Exposure to cold temperatures, whether indoors or outside, can lead to hypothermia, frostbite, and other serious or life-threatening health problems. Infants and the elderly are particularly at risk, but anyone can be affected. To keep yourself and your family safe, you should know how to prevent cold-related health problems and what to do if a cold-weather health emergency arises.
Prepare for extremely cold weather every winter — it’s always a possibility. There are steps you can take in advance for greater wintertime safety in your home.
Emergency Supplies List:
- an alternate way to heat your home during a power failure:
- dry firewood for a fireplace or wood stove, or
- kerosene for a kerosene heater
- furnace fuel (coal, propane, or oil)
- electric space heater with automatic shut-off switch and non-glowing elements
- multipurpose, dry-chemical fire extinguisher
- first aid kit and instruction manual
- flashlight or battery-powered lantern
- battery-powered radio
- battery-powered clock or watch
- extra batteries
- non-electric can opener
- snow shovel
- rock salt
- special needs items (diapers, hearing aid batteries, medications, etc.)
Winter Survival Kit for Your HomeKeep several days’ supply of these items:
- Food that needs no cooking or refrigeration, such as bread, crackers, cereal, canned foods, and dried fruits. Remember baby food and formula if you have young children.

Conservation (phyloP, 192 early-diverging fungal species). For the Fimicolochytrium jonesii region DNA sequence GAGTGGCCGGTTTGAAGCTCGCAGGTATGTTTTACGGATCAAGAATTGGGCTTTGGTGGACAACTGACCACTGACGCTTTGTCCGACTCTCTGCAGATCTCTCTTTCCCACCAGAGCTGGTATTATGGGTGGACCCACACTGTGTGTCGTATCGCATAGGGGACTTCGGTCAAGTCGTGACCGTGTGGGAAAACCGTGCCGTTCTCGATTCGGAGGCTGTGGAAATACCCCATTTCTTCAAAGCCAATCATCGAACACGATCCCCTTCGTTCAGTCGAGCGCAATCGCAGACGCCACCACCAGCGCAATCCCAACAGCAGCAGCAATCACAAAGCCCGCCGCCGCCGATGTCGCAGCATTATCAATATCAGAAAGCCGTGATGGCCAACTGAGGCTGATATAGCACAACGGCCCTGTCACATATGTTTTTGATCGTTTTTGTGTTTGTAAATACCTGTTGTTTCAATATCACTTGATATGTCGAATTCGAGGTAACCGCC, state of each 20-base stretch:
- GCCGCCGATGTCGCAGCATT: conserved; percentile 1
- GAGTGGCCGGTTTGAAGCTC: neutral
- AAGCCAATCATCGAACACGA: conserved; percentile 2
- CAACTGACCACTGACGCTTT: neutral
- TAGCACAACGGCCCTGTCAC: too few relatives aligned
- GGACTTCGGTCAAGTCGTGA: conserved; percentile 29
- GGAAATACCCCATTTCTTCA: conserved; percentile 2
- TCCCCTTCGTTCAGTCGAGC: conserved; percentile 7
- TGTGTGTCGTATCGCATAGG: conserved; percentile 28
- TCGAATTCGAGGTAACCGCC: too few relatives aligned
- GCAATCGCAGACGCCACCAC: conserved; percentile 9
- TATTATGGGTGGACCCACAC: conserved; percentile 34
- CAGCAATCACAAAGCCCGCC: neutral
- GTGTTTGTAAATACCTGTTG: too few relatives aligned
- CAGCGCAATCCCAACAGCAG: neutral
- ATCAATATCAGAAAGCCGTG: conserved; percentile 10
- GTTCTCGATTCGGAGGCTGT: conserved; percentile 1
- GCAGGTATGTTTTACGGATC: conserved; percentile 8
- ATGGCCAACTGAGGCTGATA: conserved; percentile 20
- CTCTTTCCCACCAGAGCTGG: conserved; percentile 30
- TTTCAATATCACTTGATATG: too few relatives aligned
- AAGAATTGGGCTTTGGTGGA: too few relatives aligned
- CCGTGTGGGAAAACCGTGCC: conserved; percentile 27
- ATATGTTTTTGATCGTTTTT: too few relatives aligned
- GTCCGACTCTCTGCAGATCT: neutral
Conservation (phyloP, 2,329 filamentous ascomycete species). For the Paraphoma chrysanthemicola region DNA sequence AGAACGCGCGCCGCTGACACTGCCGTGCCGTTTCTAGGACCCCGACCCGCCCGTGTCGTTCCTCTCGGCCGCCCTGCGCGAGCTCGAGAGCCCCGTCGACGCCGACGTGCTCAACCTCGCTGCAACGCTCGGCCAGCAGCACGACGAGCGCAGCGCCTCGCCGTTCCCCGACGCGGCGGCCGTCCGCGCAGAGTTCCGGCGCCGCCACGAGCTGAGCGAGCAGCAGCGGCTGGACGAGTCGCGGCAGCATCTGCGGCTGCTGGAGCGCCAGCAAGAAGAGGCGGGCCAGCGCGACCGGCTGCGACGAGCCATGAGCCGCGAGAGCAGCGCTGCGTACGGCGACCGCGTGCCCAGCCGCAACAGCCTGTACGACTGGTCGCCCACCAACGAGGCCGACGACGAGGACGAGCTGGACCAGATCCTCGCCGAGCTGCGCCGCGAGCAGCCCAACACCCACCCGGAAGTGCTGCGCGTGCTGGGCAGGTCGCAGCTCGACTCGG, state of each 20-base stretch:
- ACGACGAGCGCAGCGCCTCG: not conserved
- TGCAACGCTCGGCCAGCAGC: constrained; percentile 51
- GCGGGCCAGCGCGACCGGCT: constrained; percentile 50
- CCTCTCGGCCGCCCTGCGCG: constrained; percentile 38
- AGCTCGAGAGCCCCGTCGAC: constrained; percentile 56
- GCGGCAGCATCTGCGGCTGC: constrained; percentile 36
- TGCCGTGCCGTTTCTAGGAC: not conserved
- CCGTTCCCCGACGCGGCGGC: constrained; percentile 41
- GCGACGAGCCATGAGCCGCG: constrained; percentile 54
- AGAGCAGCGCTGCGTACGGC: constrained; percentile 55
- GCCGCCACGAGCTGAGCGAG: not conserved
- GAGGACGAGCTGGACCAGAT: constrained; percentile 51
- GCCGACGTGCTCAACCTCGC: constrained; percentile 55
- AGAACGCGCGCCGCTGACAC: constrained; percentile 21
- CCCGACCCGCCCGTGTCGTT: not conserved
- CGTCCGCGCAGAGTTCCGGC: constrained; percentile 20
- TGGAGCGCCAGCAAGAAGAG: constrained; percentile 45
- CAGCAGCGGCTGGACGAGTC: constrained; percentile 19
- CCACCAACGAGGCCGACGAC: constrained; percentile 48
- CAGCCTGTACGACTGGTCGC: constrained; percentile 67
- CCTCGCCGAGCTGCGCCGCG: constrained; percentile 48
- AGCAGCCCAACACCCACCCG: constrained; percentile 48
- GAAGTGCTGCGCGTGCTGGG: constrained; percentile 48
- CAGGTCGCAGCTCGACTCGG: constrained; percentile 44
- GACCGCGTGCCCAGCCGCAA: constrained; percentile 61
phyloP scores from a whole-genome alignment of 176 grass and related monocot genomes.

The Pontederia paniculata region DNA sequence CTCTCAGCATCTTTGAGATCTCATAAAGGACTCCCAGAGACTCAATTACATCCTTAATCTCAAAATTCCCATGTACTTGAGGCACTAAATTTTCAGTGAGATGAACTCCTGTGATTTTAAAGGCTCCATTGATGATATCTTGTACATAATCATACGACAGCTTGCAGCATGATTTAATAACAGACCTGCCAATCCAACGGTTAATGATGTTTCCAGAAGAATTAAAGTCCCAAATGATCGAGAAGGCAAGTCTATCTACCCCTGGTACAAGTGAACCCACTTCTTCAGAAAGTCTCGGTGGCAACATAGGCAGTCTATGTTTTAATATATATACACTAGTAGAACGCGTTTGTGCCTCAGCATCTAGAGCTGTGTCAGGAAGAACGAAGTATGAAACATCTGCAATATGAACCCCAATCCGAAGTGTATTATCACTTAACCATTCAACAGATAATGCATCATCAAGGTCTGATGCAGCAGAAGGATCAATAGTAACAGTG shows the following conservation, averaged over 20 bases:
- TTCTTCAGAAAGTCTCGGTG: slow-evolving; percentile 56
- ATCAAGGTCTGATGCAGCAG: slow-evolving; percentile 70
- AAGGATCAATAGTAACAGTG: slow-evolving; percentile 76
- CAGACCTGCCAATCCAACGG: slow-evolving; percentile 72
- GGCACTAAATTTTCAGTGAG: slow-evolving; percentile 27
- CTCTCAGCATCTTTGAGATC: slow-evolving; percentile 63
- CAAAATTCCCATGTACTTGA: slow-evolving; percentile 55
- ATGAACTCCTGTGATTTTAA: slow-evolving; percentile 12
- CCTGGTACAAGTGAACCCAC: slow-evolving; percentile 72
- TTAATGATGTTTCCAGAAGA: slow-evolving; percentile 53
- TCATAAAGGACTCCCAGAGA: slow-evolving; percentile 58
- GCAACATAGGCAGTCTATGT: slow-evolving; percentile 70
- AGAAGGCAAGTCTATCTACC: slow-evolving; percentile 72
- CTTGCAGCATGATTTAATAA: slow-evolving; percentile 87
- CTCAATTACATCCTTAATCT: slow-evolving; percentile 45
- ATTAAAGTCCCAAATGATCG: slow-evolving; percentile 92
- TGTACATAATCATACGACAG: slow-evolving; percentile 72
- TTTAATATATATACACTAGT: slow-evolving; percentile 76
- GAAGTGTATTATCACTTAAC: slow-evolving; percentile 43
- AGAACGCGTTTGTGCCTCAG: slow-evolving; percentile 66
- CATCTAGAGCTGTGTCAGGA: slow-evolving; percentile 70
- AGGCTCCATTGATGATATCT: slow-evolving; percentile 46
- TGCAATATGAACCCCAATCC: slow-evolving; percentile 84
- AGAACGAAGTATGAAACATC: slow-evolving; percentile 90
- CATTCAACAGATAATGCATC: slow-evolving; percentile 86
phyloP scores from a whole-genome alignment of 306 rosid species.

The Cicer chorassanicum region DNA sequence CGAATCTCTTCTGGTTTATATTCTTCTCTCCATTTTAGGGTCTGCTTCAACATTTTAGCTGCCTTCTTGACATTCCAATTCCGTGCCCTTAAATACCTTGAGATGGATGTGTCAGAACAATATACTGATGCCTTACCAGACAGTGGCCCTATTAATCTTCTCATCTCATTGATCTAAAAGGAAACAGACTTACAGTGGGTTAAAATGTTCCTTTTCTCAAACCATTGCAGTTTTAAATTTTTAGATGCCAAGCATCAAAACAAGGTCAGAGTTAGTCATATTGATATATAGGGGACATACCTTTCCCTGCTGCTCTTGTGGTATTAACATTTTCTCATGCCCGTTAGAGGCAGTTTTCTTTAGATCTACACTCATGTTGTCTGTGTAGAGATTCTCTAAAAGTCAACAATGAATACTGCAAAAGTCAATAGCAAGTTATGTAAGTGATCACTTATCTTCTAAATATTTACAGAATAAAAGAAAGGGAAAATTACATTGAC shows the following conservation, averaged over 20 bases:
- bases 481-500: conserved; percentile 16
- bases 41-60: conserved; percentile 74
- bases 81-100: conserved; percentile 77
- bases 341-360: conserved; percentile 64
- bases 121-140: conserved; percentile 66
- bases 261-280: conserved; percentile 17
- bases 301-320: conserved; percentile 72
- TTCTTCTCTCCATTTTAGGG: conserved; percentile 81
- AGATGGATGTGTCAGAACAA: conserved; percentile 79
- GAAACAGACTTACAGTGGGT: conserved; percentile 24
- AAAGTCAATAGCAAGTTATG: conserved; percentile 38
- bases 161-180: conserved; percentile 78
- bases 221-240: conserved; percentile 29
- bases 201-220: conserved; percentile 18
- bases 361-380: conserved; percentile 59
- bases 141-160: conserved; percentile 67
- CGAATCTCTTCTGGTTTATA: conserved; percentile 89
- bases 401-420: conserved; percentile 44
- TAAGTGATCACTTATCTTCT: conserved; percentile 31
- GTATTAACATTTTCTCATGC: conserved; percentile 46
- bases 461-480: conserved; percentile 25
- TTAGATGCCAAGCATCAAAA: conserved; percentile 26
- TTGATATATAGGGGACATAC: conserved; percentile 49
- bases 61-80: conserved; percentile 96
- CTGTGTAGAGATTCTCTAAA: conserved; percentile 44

- Water stored in clean containers, or purchased bottled water (5 gallons per person) in case your water pipes freeze and rupture.
- Medicines that any family member may need.
Prepare Your Home for WinterAlthough periods of extreme cold cannot always be predicted far in advance, weather forecasts can sometimes provide you with several days’ notice. Listen to weather forecasts regularly, and check your emergency supplies whenever a period of extreme cold is predicted.
If you plan to use a fireplace or wood stove for emergency heating, have your chimney or flue inspected each year. Ask your local fire department to recommend an inspector, or find one in the yellow pages of your telephone directory under “chimney cleaning.”
Also, if you’ll be using a fireplace, wood stove, or kerosene heater, install a smoke detector and a battery-operated carbon monoxide detector near the area to be heated. Test them monthly, and replace batteries twice yearly.
Your ability to feel a change in temperature decreases with age, and older people are more susceptible to health problems caused by cold. If you are over 65 years old, place an easy-to-read thermometer in an indoor location where you will see it frequently, and check the temperature of your home often during the winter months.
Insulate any water lines that run along exterior walls so your water supply will be less likely to freeze. To the extent possible, weatherproof your home by adding weather-stripping, insulation, insulated doors and storm windows, or thermal-pane windows.
If you have pets, bring them indoors. If you cannot bring them inside, provide adequate shelter to keep them warm and make sure that they have access to unfrozen water.
Adapted from the Centers for Disease Control and Prevention Winter Weather Guide